In Focus: Protecting the Rights of America’s Worker
Passing the Employee Free Choice Act
America's working men and women built this country into the wealthiest society in the world. But lately they've been missing out on the prosperity they helped create. Our working families are struggling to make ends meet, and our middle class is getting squeezed more and more each day. At the same time, big corporations reap record profits and exert increasing influence on our government.
This is not how things are supposed to be. America's working people must have the opportunity counter the power of business interests by uniting to bargain for better wages and benefits. This is the surest way to guarantee our country's wealth is shared by all.
But the current labor law system is broken. The National Labor Relations Act was designed to protect employee choice on whether to form unions, but it has been turned upside down.
The elections that must be held to form a union are the opposite of democracy. The company has all the power - the power to control the information workers receive; the power to threaten their paychecks and livelihoods; and the power to intimidate, harass, and even fire organizers. This is what workers are currently up against:
- 75% of companies hire consultants or union-busters to fight organizing campaigns1
- 92% of companies force employees to attend closed-door meetings against the union2
- 51% of companies threaten to close plants if the union wins the election3
On top of that, the current penalties are so insignificant that many companies treat them as just another cost of doing business. The result is that an active union supporter has a one-in-five chance of being illegally fired during an organizing campaign.4
The Employee Free Choice Act will fix these problems. It has three key provisions:
- Strengthening penalties for companies that illegally coerce or intimidate employees in an effort to prevent them from forming a union
- Bringing in a neutral third party to settle a contract when a company and a newly certified union cannot agree on a contract after three months
- Establishing majority sign-up, meaning that if a majority of the employees sign union authorization cards, validated by the National Labor Relations Board (NLRB), a company must recognize the union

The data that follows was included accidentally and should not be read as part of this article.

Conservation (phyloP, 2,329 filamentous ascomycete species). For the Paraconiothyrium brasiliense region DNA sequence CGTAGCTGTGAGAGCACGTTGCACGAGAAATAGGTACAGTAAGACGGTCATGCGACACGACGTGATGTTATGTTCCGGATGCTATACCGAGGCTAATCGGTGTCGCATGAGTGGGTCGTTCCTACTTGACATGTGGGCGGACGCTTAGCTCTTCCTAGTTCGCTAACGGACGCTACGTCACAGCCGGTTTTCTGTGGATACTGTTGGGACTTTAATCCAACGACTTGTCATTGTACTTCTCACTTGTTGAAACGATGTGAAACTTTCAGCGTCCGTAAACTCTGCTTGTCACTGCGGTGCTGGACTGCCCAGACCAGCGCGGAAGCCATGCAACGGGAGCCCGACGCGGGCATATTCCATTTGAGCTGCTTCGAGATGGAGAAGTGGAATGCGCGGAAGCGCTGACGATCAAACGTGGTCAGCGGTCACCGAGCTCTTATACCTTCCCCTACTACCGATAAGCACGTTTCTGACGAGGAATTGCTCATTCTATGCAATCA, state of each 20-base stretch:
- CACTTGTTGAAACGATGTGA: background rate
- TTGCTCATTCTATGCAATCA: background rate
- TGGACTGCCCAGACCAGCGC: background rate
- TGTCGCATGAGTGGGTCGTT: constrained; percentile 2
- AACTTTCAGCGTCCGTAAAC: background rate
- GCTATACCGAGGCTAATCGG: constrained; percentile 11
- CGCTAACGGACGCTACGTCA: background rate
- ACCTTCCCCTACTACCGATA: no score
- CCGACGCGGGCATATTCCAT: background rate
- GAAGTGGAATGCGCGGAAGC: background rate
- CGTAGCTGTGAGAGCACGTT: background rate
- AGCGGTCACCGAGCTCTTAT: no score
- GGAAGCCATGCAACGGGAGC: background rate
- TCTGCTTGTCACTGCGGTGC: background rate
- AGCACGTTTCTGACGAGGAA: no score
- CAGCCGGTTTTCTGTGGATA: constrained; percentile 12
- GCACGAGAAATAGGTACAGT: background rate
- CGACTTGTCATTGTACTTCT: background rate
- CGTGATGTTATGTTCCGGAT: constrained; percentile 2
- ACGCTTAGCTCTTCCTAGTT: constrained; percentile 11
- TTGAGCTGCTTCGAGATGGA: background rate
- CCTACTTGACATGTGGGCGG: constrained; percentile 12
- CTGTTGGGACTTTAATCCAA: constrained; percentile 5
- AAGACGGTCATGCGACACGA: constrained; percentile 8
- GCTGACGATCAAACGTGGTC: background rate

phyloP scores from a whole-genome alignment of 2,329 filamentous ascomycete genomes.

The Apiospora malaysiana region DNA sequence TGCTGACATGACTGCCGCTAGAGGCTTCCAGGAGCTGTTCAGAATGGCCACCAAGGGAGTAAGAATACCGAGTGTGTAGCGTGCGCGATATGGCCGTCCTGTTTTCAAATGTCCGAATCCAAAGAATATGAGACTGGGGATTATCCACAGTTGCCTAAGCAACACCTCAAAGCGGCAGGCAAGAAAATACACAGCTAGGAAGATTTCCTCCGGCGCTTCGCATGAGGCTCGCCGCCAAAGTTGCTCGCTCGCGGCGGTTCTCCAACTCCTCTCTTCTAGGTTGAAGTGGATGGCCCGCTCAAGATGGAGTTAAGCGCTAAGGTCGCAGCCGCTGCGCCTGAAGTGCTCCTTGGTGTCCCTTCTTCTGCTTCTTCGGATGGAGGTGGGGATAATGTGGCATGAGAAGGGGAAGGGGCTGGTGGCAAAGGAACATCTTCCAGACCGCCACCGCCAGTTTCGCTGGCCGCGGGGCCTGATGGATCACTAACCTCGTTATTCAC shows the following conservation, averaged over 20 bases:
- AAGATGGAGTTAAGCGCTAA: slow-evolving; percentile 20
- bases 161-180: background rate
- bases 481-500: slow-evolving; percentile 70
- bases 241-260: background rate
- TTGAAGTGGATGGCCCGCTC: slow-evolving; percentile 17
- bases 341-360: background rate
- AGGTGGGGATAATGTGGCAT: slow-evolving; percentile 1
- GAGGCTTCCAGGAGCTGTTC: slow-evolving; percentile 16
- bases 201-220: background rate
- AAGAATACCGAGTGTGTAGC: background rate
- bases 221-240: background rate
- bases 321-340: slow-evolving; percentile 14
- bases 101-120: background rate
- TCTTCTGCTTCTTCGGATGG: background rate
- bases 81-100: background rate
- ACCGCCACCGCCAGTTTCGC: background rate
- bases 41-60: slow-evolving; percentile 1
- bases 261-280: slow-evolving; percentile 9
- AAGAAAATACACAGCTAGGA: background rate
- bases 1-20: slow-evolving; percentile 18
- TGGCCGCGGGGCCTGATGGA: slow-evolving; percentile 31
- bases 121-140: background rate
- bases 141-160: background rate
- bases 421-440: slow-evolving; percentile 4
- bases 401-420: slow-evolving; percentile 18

These reforms will go a long way toward ensuring every American worker has the freedom to join a union. According to research conducted in December 2006 by Peter D. Hart Research Associates, more than half of nonunion workers in the United States would join a union if they could. But because the current law is stacked against them, just 12% of American workers currently belong to a union.5
Clearly, the will of millions of American workers is being thwarted by weak laws and big corporations that continually exploit them. The result is a huge portion of our workforce who cannot enjoy the benefits of union membership.
And the advantages are clear. Research has shown that compared to nonunion workers, union members
- earn 30% more in wages;
- are 62% more likely to have employer-provided health coverage; and
- are four times more likely to have a pension.6
It's no wonder big business is fighting so hard against the Employee Free Choice Act. They want to continue to prevent workers from choosing to organize into unions, because it will mean larger profits and even bigger pay for their executives. For them, the American way isn't about freedom of choice or sharing the wealth - it's about the bottom line.
But they're not fooling anyone. 77% of Americans recognize the importance of strong laws protecting workers' freedom to form unions.7 The support is there. Now we must channel it into the passing of the Employee Freedom of Choice Act.
4. John Schmitt and Ben Zipperer, "Dropping the Ax: Illegal Firings During Union Election Campaigns," Center for Economic and Policy Research, January 2007,
5. U.S. Department of Labor, Bureau of Labor Statistics.
6. Sources: U.S. Department of Labor, Bureau of Labor Statistics, Union Members in 2006, Jan. 25, 2007; U.S. Department of Labor, Bureau of Labor Statistics, National Compensation Survey: Employee Benefits in Private Industry in the United States, March 2006; Economic Policy Institute; Employee Benefit Research Institute, May 2005.
7. Peter D. Hart Research Associates, survey for the AFL-CIO, December 2006.